- Burger King is heralding the elimination of 120 artificial ingredients from its menu with a trio of Keep It Real Meals curated by celebrity ambassadors, according to a news release.
- The custom orders, which hit select stores Sept. 12 while supplies last, come from rapper Nelly, singer Anitta and social media influencer Lil Huddy, whom Burger King asked to use their real names versus their stage personas. Nelly is representing The Cornell Haynes Jr Meal, while Anitta is promoting The Larissa Machado Meal and Lil Huddy The Chase Hudson Meal.
- Burger King is tying the promotion to its Royal Perks loyalty program that rolled out nationwide earlier this month by offering guests the meals for $6 apiece when they sign up. Keep It Real Meal boxes will also carry QR codes that can be scanned to open interactive brand experiences, though the marketer did not detail what those look like.
Burger King expands its commitment to offering fresher, more natural food with the nationwide reduction of 120 "non-essential" artificial ingredients — the blacklist includes mouthfuls like sodium ethyl p-hydroxybenzoate and potassium hydrogen sulphite — and an accompanying Keep It Real Meals promotion.
The effort, which was developed with Burger King agency mainstay David Miami, builds on recent marketing like a "Moldy Whopper" campaign from last year that depicted the chain's signature menu item rotting over time to eventually become covered in blue and green mold. The gross-out concept highlighted the removal of artificial preservatives from the Whopper in several key markets and served as a shot across the bow at McDonald's.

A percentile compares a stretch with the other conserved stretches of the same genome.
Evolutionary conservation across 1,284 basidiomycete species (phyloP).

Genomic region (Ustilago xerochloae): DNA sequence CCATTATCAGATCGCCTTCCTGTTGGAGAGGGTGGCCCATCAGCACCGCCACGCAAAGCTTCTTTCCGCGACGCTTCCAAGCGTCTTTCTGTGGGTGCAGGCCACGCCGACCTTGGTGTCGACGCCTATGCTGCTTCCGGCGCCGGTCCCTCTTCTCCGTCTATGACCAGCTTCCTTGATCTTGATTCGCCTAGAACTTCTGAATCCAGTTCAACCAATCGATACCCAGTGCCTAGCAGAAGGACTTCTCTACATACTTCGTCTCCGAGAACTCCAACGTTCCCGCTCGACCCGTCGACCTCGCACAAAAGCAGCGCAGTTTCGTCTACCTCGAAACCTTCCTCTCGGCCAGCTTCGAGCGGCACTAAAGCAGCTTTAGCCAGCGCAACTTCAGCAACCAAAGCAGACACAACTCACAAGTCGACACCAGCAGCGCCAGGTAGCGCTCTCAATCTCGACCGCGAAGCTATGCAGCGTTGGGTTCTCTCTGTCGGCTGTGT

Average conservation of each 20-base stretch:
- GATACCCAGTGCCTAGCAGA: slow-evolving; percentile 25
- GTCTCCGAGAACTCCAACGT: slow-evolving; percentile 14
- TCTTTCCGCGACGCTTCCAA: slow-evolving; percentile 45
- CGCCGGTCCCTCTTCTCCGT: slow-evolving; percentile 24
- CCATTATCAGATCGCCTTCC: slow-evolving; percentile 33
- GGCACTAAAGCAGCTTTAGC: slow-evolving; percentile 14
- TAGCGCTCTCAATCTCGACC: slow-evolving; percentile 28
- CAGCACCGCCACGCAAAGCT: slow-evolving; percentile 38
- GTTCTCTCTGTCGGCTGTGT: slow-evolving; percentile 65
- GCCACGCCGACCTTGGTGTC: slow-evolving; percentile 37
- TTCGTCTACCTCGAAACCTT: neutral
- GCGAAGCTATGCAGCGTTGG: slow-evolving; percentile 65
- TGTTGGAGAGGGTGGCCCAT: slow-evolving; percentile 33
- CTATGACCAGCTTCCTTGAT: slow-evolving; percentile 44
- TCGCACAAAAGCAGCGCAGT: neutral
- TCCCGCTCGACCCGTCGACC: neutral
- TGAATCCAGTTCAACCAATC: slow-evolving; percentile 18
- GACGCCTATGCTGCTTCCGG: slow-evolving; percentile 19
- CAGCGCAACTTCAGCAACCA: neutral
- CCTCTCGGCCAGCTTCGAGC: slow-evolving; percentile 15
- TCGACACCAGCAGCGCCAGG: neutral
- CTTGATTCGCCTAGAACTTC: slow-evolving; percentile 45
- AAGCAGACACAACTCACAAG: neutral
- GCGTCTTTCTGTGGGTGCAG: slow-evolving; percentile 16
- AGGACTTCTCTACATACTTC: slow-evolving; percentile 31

The Keep It Real Meals take a page from McDonald's marketing playbook. The Golden Arches owner has been doubling down on celebrity partnerships over the past year, tapping global music stars like J Balvin, Saweetie, Travis Scott and K-pop group BTS to design custom menu orders. It's a tactic that's paid off on the sales front while acting as an onramp to McDonald's app — an increasingly important channel for fostering loyalty as the pandemic enshrines digital and mobile ordering habits.
Burger King is putting its own spin on the idea by asking ambassadors to use their real names, aligning with the larger "real food" theme. Nelly's Cornell Haynes Jr Meal consists of a Whopper with fixings, small fries and a small Sprite, while Anitta's Larissa Machado Meal swaps out the regular Whopper for an Impossible Whopper with different toppings while keeping the same sides. Lil Huddy's Chase Hudson Meal consists of the Spicy Ch'King — a fried chicken sandwich that debuted in June amid fast food's ongoing chicken sandwich wars — as well as four-piece mozzarella sticks and a 16-ounce chocolate shake.
Like McDonald's, Burger King is leaning on star power to support a bigger push into loyalty. Royal Perks launched in February in a handful of markets but went nationwide in early September. The company claims that 80% of members are likely to recommend the service to other consumers.